National Driller September 2005 e-Newsletter

In the aftermath of Hurricanes Katrina and Rita, companies are faced with how to respond in the wake of a natural disaster. Is making a large cash contribution the right approach? What should companies do to be responsible corporate citizens?

Cone Inc., a Boston-based brand strategy and communications agency, offers the following five tips for companies to best support relief efforts:

1. Cash first, but think longer-term: Immediate cash donations allow relief organizations to buy items that meet their most urgent needs (The Federal Emergency Management Agency - - lists organizations with expertise in disaster relief). Companies also may want to reserve some support until long-term reconstruction goals become clear.

2. Align longer-term giving with current social commitments: Many companies already support a specific issue, such as health, education or the environment. These programs and relationships may be leveraged to support reconstruction activities. For example, a company that supports education could provide transitional education programs for displaced students. This maximizes in-house expertise and builds on a company's reputation for supporting a specific cause.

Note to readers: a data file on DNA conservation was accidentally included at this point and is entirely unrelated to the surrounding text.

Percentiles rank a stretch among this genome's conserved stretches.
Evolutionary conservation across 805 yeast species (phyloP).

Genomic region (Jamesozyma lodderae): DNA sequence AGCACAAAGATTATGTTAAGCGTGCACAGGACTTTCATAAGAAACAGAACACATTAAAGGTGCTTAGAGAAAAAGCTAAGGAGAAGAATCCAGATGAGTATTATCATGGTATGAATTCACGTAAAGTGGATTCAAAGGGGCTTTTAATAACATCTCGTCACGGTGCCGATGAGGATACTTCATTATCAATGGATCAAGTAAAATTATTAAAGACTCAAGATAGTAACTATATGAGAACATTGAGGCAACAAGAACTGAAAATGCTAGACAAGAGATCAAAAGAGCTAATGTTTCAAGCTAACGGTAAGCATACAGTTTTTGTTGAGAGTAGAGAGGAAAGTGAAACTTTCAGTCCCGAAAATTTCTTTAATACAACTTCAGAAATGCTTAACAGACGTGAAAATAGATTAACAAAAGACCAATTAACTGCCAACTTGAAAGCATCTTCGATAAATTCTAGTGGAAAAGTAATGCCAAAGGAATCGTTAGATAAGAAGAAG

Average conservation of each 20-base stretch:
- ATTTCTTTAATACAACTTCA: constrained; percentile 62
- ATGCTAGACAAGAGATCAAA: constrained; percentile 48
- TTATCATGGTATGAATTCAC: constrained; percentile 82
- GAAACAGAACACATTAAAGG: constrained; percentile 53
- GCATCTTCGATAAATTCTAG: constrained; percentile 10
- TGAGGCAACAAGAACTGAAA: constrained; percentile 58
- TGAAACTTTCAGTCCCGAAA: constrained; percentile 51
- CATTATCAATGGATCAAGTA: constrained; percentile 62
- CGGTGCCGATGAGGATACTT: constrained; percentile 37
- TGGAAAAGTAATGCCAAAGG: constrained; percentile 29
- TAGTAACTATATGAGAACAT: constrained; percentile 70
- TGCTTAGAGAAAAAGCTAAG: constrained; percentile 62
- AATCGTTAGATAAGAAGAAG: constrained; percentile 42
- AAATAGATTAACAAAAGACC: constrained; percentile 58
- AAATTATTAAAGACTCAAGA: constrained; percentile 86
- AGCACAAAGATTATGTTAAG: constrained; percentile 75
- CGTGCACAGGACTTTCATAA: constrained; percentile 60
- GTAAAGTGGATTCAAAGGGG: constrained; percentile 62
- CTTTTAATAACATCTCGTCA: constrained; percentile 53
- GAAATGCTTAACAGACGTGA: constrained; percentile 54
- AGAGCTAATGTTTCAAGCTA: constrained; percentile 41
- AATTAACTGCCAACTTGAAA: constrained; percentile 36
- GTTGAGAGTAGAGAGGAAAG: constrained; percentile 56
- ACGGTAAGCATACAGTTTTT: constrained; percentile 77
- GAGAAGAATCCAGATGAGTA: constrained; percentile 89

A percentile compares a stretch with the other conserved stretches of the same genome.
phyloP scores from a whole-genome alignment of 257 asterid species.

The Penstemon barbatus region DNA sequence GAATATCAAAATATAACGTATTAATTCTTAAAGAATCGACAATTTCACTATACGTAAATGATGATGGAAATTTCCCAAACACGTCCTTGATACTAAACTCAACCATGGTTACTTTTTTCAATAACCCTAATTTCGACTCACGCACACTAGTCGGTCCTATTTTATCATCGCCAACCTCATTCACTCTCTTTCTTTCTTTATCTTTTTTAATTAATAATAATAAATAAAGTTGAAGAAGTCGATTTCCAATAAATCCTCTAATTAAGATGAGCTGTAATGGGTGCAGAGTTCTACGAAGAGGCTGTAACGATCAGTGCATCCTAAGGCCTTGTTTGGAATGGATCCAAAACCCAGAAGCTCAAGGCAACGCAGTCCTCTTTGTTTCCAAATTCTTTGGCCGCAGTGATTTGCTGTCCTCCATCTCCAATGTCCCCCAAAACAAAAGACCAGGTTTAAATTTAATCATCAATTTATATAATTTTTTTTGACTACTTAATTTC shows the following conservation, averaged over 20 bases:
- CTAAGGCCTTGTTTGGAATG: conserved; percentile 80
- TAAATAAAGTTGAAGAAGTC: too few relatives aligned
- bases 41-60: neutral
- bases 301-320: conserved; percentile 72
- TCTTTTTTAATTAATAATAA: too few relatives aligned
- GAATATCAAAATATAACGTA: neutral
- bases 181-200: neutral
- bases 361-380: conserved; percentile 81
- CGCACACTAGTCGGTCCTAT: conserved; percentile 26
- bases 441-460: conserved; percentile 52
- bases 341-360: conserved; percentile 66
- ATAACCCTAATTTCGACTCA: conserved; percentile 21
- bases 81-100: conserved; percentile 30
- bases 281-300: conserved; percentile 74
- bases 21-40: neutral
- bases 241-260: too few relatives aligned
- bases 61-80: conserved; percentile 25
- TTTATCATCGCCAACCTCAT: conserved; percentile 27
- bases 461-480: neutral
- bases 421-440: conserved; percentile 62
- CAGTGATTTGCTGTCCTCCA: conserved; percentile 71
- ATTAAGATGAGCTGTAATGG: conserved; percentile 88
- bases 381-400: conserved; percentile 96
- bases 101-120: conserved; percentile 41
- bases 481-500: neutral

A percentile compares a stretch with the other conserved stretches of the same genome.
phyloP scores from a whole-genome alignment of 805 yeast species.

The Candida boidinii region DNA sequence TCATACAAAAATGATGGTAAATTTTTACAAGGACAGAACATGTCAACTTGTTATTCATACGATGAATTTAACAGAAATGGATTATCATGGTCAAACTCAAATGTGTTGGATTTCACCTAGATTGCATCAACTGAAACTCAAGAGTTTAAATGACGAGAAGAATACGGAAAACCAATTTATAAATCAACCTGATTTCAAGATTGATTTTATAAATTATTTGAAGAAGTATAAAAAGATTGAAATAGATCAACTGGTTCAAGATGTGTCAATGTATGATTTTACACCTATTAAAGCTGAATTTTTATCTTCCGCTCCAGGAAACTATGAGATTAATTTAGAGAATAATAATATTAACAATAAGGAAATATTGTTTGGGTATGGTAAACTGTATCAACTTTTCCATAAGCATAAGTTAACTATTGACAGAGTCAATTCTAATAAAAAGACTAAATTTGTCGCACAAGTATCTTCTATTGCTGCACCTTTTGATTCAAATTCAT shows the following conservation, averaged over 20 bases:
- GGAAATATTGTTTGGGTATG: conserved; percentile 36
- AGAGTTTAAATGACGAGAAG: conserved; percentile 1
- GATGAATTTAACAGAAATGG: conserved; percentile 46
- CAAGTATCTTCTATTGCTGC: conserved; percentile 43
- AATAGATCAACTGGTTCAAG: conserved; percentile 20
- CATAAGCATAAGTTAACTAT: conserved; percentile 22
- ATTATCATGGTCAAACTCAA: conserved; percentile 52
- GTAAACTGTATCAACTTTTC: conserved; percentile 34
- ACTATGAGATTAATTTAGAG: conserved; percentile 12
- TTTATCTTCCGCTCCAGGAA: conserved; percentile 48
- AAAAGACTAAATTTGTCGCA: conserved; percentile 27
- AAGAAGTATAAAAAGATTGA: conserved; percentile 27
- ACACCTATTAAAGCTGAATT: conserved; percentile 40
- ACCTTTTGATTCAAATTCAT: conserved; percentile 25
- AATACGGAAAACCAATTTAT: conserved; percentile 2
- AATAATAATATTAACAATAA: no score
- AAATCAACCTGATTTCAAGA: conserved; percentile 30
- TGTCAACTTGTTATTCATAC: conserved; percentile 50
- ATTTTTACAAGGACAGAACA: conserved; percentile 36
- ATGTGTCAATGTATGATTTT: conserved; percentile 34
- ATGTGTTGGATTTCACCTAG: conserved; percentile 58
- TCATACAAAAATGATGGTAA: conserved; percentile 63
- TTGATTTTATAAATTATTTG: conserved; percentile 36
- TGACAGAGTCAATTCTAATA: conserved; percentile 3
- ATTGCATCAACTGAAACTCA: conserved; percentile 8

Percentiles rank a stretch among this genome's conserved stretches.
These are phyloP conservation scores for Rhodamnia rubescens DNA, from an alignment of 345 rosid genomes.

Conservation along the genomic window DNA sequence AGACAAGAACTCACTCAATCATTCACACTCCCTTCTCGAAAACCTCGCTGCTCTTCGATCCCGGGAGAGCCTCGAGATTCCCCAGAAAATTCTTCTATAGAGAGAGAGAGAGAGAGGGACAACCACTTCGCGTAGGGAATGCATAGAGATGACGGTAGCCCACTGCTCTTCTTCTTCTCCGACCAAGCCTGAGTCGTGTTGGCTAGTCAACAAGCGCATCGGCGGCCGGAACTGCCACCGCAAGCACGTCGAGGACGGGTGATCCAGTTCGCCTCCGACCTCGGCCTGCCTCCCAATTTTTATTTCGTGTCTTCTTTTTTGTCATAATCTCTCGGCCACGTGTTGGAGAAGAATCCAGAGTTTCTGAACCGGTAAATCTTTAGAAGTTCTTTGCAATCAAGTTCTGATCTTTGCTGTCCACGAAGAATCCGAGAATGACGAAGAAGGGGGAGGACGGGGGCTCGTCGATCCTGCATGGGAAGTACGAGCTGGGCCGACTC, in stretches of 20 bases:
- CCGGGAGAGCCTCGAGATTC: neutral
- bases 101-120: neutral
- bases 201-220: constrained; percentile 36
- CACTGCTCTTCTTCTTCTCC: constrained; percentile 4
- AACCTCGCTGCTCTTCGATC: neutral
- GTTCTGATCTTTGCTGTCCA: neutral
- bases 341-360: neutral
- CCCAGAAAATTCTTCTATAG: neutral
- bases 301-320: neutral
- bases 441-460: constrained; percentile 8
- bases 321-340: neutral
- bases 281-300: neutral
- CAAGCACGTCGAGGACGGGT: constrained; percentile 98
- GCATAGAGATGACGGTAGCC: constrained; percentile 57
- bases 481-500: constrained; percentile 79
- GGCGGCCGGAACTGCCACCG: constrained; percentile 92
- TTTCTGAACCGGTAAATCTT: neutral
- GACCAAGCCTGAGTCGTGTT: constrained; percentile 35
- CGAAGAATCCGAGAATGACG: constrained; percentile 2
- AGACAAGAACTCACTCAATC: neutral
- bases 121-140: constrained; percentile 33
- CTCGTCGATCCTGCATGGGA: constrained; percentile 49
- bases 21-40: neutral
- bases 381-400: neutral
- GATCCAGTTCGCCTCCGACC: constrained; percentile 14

3. Don't give products just because you have them: By sending in-kind products that are not immediately needed by relief organizations, companies actually can slow down the relief process by creating unnecessary administrative burdens. Companies should instead proactively seek out in-kind requests from government agencies or relief organizations.

4. Involve your employees: Employees want to help. Companies should provide a way for their employees to donate and also should consider offering a matching grant program to inspire them to give. Companies may also deploy employees as volunteers to assist with reconstruction activities if they have the needed skills.

5. Communicate efforts internally and externally: No company wants to appear exploitative or inappropriate during times of humanitarian disaster. At the same time, companies that fail to communicate may be criticized by employees and customers for failing to contribute. To ensure transparency, companies should provide internal communication to employees; issue brief and modest, facts-only news releases to communicate with the media; and communicate with external stakeholders by providing updates on company participation via the company's Web site.

To get started, companies should create a cross-functional team to develop a charitable response strategy. This team should include senior management from corporate giving, human resources, operations, and communications to determine the level, type and timing of support. Companies also must conduct due diligence on immediate and longer-term grant recipients to ensure their money is being used effectively. Finally, the team should agree upon a transparent internal and external communications strategy.